July 27, 2017 | Written by: Preetam Kumar
Categorized: Data Analytics | Internet of Things
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Diabetes is one of the greatest global health threats. Today, 415 million adults worldwide have type I or type II diabetes, and that total is expected to grow to more than 600 million by 2040. It’s a scourge for individuals, a challenge for the healthcare community and a huge financial burden for society. In the United States alone, $240 billion is spent every year on diabetes care.
Individuals with diabetes take the brunt of it. They see their doctors for a few minutes every few months, so it’s largely up to them to manage their conditions—finding a balance between not having enough sugar in their blood and having too much. If their glucose level drops too low, they face the threat of hypoglycemia, which can cause confusion or disorientation and in its most severe forms loss of consciousness, coma or even death. If it’s too high over a long period of time, they risk cardiac disease, blindness, renal failure and amputation of fingers and limbs.
What is Medtronic doing to help?
With cases of both type I and type II diabetes rising, Medtronic recognized the need to create a new generation of glucose monitoring solutions that would give people the tools to manage their diabetes more easily, in combination with routine support from healthcare professionals.
Traditionally, Medtronic has provided systems such as continuous glucose meters and insulin pumps, which are physical devices used predominantly by people on insulin therapy to monitor glucose levels and administer insulin directly to the body. Now, Medtronic wants to harness these devices and provide continuous feedback on individuals’ glucose levels to support millions of people in the daily management of their condition. The growing popularity of wearable technology has made it easier to capture the biometric data on diet, exercise, sleep and medication but the challenge was to gain actionable insight from this massive volume of data, and deliver it to users quickly enough for them to make appropriate decisions.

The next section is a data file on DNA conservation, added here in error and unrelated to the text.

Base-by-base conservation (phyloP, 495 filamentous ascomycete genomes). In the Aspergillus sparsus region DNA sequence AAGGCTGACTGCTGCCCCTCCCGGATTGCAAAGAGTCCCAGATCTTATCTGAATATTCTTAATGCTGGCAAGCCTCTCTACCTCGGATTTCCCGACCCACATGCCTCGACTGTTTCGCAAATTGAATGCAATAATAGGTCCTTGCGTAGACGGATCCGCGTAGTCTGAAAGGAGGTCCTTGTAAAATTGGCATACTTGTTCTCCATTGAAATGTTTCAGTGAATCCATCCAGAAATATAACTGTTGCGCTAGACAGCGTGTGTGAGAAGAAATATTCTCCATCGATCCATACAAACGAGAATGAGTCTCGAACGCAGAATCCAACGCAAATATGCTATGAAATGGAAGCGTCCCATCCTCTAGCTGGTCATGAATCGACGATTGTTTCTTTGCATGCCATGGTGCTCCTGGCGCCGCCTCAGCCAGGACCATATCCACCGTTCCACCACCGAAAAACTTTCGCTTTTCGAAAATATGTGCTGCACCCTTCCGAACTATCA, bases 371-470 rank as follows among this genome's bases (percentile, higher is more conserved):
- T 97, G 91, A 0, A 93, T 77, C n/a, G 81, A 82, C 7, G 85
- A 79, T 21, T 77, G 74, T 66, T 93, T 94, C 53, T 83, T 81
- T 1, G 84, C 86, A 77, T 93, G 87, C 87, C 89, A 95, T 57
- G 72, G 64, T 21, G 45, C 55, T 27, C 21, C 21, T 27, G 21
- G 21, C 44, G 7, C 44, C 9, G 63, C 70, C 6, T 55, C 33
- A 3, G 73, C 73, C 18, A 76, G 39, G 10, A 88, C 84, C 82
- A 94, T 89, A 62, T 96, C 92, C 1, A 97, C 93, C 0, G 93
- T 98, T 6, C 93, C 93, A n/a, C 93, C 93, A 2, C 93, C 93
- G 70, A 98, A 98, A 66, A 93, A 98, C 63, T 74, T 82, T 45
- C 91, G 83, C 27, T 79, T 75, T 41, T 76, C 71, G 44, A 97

To bring its new solution to market rapidly, Medtronic worked with IBM Streams and IBM Watson Health to develop Sugar.IQ With Watson, a cognitive mobile personal assistant app that aims to provide real-time actionable glucose insights and predictions for individuals with diabetes, helping to make daily diabetes management easier. They are also designing a solution that will process the factors that affect each individual’s personal glucose levels – food, sleep, stress and so on. The aim of this app is to coach each individual by helping them make smarter glucose-related decisions, for example avoiding foods and habits that tend to cause problems for them, so that they can live their lives to the fullest.
Medtronic is leveraging IBM Streams to analyze the data as it flows in from the devices, using predictive models to assess each person’s current situation and the risk of their glucose levels falling outside safe thresholds. So, they are able to provide meaningful and personalized tools and insights and create awareness if the models detect significant patterns.
Learn more about the Medtronic case study on how they worked with IBM to build Sugar.IQ with Watson, a cognitive mobile personal assistant app that will provide real-time actionable glucose insights and predictions. In addition, get more information on IBM Streams, and try the cloud services or the IBM Streams Quick Start Edition. Also, be sure to join the IBM Streams community.